KOKOMO – Pamela Jackson thought she was lucky to escape harm as a tornado bore down on her neighborhood last November.
She huddled in a bathroom with her two disabled sons, critically ill husband and six other family members as the twister blew out windows and tore the roof off her house. Hers was one of scores of homes and businesses in Howard County that were damaged or demolished by the storm.
Five months later, Jackson is still struggling. She’s depleted the family savings on repairs and temporary housing. She’s exhausted herself from fighting her insurance company over a botched roof replacement that left her home uninhabitable from water damage. Though embarrassed to ask for help, she’s turned to a charity for assistance and now lives in a hotel.
“I try to focus on what we have and not what we’ve lost,” Jackson said. “But how can anyone think this wasn’t a disaster?”
It’s a question that local and state officials have asked repeatedly since the Federal Emergency Management Agency turned down their request for help.
FEMA denied the state’s request to declare a “major disaster” after tornadoes swept Indiana last November, despite millions of dollars in damages. A declaration would have cleared the way for federal dollars to those hit the hardest.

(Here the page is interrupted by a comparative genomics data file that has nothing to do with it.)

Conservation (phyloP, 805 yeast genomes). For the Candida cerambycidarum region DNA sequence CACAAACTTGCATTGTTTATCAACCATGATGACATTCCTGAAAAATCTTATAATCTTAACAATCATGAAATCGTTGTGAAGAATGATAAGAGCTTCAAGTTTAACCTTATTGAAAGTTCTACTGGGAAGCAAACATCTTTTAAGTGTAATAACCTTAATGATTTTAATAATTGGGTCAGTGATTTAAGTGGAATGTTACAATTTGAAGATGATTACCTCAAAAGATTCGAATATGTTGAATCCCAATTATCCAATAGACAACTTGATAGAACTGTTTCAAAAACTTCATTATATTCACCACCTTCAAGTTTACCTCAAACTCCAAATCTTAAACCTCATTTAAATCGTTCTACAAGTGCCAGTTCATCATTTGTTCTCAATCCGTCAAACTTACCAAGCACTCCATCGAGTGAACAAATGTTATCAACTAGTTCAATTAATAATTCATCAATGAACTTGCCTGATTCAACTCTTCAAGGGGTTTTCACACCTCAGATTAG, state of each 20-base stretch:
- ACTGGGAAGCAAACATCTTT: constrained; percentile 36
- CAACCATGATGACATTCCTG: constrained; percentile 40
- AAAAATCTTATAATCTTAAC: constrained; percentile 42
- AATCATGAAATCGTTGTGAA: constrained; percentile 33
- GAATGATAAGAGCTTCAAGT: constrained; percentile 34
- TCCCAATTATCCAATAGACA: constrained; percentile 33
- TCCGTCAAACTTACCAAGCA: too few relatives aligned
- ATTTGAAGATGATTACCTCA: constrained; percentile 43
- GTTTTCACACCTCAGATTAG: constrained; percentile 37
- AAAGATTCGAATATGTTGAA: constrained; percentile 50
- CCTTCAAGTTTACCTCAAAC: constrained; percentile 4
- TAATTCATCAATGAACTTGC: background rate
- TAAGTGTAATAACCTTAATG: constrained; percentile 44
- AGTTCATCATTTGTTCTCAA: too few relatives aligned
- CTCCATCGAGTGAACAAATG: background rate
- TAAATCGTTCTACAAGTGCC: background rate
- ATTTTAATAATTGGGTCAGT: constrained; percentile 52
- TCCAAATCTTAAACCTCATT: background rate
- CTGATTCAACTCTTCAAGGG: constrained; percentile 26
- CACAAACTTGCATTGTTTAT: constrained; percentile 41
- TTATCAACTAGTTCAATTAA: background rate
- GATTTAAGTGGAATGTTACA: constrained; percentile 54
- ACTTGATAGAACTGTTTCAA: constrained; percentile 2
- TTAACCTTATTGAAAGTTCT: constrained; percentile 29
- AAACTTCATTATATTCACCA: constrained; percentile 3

The decision prompted protests from Indiana’s Congressional delegation, and it stoked growing frustrations with FEMA, especially in the Midwest. In Illinois, Gov. Pat Quinn has called FEMA’s disaster assessment process outdated and biased against small communities. Both Illinois senators have called on the agency to be more transparent in decision-making and to more carefully consider extenuating factors around communities’ requests for help.
A bitter blow
For Kokomo and Howard County, FEMA’s denial of post-tornado help was a bitter blow. FEMA had already denied a request after floods in April 2013 caused more than $17 million in damage in the community.